The remarkable career of Krzysztof Kieslowski ended too soon with his untimely death at the age of 54, but he went out on a high note. The Three Colors Trilogy, made in less than three years, represents a wholly successful merging of aesthetic and thematic concerns — both as individual films and as components of a larger project.
The film’s titular colors — blue, white and red — are largely thanks to the French funding that underwrote the trilogy. That’s reflected in each individual film’s color schemes along with the corresponding French tenets of liberty, equality and fraternity, but Kieslowski’s films don’t just schematically correspond to some kind of gimmicky title treatment. While the colors and their meanings provide a solid thematic jumping point from which to consider the works, the sometimes playful, sometimes confounding metaphysics are much harder to pin down.
Whatever one thinks of Kieslowski’s method of interweaving stories and exploring ideas of spiritual and emotional interconnectedness (much like in his earlier masterwork The Double Life of Veronique), it’s hard to deny the trilogy’s visceral thrills. I’m not sure any modern director matches the sensuality of Kieslowski’s imagery, and each of these films is awash in it.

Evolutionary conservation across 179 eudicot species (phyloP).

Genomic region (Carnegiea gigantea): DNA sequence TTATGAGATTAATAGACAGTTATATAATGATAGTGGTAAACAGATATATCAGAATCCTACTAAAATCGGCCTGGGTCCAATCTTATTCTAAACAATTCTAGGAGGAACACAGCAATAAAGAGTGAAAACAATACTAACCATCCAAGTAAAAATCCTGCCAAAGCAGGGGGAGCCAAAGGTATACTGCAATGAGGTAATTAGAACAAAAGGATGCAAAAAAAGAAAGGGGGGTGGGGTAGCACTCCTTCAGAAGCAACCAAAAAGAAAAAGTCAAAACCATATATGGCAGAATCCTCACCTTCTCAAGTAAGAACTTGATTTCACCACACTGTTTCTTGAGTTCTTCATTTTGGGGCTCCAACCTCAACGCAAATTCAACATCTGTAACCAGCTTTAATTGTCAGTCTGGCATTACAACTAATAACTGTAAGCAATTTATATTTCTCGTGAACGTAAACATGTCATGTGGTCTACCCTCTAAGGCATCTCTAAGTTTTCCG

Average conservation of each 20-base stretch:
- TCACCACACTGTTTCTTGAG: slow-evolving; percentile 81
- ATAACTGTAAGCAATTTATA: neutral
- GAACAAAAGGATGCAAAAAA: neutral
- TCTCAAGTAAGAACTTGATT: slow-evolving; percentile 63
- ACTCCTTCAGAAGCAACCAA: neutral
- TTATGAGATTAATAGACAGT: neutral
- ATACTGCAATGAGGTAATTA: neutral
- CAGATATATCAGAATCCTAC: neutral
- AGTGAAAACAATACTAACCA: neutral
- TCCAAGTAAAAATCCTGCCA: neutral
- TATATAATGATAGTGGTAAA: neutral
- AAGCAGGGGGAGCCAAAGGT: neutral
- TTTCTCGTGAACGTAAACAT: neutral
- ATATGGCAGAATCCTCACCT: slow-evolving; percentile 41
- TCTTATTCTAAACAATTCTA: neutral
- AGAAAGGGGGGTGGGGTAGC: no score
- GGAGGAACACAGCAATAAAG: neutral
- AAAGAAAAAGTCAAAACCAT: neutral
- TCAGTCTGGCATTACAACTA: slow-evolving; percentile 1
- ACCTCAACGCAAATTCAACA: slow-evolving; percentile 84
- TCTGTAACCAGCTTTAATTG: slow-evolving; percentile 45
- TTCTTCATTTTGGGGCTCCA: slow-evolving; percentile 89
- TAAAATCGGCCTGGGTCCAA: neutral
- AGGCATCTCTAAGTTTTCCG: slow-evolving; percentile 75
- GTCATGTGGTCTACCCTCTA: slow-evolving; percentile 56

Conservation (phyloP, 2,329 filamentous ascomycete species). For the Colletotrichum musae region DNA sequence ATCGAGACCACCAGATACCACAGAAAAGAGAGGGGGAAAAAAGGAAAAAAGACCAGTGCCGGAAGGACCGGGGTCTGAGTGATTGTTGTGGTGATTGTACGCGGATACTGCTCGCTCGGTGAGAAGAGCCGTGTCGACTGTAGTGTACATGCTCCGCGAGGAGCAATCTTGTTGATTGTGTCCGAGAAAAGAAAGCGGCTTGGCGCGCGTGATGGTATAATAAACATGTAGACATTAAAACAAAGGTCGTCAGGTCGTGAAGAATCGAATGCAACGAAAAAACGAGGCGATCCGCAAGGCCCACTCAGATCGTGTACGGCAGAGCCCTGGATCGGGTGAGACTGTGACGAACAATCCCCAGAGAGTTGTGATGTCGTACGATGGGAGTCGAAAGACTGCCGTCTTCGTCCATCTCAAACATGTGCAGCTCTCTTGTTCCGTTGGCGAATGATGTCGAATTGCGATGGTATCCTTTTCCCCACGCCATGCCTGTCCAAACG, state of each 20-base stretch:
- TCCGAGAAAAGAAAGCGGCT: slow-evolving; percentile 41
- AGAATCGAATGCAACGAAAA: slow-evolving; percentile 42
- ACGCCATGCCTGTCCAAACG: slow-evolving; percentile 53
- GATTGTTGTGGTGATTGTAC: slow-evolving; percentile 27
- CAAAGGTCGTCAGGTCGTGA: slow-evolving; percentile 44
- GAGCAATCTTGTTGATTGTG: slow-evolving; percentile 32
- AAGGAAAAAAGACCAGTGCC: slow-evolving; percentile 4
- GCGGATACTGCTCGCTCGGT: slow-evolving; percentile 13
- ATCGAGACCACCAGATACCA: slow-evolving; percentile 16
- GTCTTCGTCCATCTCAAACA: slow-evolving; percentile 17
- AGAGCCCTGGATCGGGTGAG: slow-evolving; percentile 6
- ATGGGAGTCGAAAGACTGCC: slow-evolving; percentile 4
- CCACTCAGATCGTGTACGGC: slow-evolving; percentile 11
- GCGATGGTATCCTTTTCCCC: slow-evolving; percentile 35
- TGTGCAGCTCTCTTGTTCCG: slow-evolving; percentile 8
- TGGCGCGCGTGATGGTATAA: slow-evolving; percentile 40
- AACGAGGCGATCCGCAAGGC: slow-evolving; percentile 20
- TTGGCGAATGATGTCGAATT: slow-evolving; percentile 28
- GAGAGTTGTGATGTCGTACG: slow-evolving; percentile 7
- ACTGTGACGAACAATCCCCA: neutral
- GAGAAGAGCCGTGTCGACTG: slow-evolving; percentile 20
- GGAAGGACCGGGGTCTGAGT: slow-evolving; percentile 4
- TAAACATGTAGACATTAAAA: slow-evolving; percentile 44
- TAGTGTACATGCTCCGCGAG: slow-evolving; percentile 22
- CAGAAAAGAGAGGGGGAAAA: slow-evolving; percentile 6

Blue stars Juliette Binoche as Julie, the wife of a famous French composer, who loses both her husband and her daughter in the car accident that opens the film. At the time of his death, he was working on a piece to symbolize the unification of the European Union, but Julie seems to reject any notions of interpersonal unity in the wake of his demise. Even as she learns of unsavory secrets about her husband, she’s reticent to accept emotional refuge from friend Olivier (Benoit Regent), and does her best to create an entirely new life for herself.
Blue is a pretty stunning confluence of image and sound, with Zbigniew Preisner’s pre-written score informing a number of Kieslowski’s visual choices and Julie’s emotional state. A repeated thunderous cue, accompanied by a charge of blue light or a blackout connects us to the character’s pain with powerful immediacy.
White sees Kieslowski returning for much of the film to his native Poland, and its political implications are likely the most prominent of the three films. In the film’s world, despite the creation of the European Union, countries like Poland certainly have not achieved equality — economically, socially or otherwise — and lag behind. That impotency is funneled into the character of Karol Karol (Zbigniew Zamachowski) a hairstylist who is literally impotent, and thus divorced by his imperious wife, Dominique (Julie Delpy).